Dear Annie: My husband and I got into a pretty bad argument earlier this year, and in a drunken state, he told me to “f— off.” I was sober and shocked.
In our nearly two decades of marriage, we’d never had a history of being disrespectful to each other, and it was obvious he had some pent-up anger he needed to let out. Since that night, we’ve had a couple of other major blowups, including one on our wedding anniversary. We haven’t had sex in five months.
About a month ago, he told me he didn’t love me anymore and didn’t want to work on our marriage. I was devastated, even though I, too, have thought about divorce for a few years now.
My husband struggles with depression and has an unhealthy relationship with alcohol, and his constant pessimism is like a rain cloud over me and our two pre-teen boys. Even when we are out having fun as a family, it feels like he’ll always find something nominal to brood over for hours, and it impacts me more than I should let it.
Now I’m lost about what to do next. I don’t want to stay in a loveless marriage, but I don’t want my kids to go through the pain of a broken family. Every time we talk about “us,” it is instigated by me, as I don’t know if he’s going to take any action. I’m worried about the cost of divorce and starting over, and I have a lot of shame in not being able to make this marriage work.
Recently, I’ve realized my husband has not given me the emotional support I’ve needed over time and puts pressure on himself to compete with me in my successful career rather than support me. Conversely, he’s told me he wants a passionate physical relationship, and I haven’t been able to give that to him. I can’t be passionate about someone who can’t even give me his undivided attention when I am trying to discuss my day. I have explained this to him, but I haven’t seen anything change.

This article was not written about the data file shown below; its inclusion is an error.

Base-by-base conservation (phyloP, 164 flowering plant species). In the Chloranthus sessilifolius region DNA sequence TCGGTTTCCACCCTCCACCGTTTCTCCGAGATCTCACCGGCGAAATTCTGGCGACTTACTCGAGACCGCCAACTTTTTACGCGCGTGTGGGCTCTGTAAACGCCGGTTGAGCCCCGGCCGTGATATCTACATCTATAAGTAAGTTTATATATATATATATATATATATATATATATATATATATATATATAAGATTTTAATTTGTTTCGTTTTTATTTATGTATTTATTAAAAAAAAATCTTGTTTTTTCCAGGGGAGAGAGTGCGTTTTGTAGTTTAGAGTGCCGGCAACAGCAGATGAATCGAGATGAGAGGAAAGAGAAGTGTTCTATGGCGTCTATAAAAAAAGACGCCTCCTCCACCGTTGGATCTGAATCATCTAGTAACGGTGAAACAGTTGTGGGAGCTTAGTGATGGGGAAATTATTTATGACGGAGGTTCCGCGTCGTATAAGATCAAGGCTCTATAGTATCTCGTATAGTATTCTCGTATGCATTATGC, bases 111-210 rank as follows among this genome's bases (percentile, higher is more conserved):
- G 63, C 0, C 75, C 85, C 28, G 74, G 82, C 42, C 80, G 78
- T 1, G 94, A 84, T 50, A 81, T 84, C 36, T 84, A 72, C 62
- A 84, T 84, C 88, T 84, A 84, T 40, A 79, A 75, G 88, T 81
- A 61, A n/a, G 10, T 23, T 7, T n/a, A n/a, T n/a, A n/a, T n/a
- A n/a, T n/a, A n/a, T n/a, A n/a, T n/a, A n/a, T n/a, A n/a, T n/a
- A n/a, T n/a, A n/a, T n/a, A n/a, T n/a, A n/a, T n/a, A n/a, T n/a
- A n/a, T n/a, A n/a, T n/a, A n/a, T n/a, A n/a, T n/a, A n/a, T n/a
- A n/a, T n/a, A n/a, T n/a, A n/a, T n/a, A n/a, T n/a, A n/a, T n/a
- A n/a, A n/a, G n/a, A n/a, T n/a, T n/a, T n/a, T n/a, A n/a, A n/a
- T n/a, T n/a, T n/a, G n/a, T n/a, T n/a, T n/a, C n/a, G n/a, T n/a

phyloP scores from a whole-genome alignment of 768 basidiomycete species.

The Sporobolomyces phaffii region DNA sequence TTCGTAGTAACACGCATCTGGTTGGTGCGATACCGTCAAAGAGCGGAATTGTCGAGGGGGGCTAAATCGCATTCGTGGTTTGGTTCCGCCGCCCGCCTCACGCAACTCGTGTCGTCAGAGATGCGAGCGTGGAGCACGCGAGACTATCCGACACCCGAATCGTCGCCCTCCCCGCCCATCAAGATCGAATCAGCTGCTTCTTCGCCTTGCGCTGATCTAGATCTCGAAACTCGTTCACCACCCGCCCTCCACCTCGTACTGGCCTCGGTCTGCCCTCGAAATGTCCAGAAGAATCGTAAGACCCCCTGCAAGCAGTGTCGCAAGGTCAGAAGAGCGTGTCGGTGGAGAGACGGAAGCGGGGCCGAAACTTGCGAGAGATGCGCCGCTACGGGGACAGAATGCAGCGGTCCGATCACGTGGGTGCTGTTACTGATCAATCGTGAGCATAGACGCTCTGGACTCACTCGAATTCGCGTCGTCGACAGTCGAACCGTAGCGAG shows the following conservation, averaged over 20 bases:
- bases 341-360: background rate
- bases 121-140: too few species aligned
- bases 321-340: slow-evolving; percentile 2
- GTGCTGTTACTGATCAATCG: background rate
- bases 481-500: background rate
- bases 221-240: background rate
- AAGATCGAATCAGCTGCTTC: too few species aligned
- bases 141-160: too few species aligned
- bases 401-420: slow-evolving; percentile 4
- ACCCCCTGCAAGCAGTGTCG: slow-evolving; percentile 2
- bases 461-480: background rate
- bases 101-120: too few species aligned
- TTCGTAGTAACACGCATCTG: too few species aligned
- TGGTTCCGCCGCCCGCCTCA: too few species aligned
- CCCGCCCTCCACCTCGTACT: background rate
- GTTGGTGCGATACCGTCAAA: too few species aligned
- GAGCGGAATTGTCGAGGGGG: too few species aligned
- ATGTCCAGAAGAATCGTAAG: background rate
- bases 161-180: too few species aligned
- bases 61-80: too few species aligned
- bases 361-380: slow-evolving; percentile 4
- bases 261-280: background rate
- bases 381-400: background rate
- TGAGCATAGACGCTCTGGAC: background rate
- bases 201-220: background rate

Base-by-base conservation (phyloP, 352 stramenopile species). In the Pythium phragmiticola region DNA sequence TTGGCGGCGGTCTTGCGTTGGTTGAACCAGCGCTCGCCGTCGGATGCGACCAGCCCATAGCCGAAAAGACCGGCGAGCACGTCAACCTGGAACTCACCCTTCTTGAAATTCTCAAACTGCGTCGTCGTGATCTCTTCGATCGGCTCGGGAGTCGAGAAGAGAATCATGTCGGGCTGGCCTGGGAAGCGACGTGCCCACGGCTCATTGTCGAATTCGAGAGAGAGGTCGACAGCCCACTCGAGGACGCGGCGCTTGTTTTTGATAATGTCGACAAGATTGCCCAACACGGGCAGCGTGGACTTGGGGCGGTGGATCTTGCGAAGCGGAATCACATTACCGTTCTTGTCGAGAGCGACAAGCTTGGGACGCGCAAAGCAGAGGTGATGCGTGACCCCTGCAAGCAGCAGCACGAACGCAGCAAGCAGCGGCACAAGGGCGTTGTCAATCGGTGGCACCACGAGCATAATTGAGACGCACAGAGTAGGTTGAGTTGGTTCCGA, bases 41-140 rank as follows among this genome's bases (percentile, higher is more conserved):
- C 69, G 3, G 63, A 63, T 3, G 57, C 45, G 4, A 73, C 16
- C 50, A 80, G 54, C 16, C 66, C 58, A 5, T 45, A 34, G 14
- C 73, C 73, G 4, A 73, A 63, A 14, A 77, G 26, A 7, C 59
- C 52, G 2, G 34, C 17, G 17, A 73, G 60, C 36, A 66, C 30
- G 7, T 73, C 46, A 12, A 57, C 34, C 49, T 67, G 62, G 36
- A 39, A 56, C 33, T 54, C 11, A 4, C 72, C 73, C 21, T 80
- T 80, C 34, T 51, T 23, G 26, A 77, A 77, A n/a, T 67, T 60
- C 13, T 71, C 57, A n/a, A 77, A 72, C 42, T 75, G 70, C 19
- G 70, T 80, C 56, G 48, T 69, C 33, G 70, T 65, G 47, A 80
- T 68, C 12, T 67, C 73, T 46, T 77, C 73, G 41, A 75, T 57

I don’t know if there is something to save, but it’s clear he’s not putting in effort either way. How do I move forward? — Broken and Confused
Dear Broken and Confused: I am sorry that you are having such a tough time. With the help of a professional therapist, you and your husband might have more clarity on what your next step should be.
As for feeling broken, that is completely understandable. Separation or divorce is a trauma and can take lots of therapy and the support of friends and family to help. You might feel broken right now, but once you get some clarity on your confusion on how to move forward, with or without your marriage in place, you will begin to feel whole again and the pieces will fall into place.
His “unhealthy relationship with alcohol” is no doubt a major source of your problems, and you might receive support as well as suggestions at Al-Anon meetings. Please, check them out.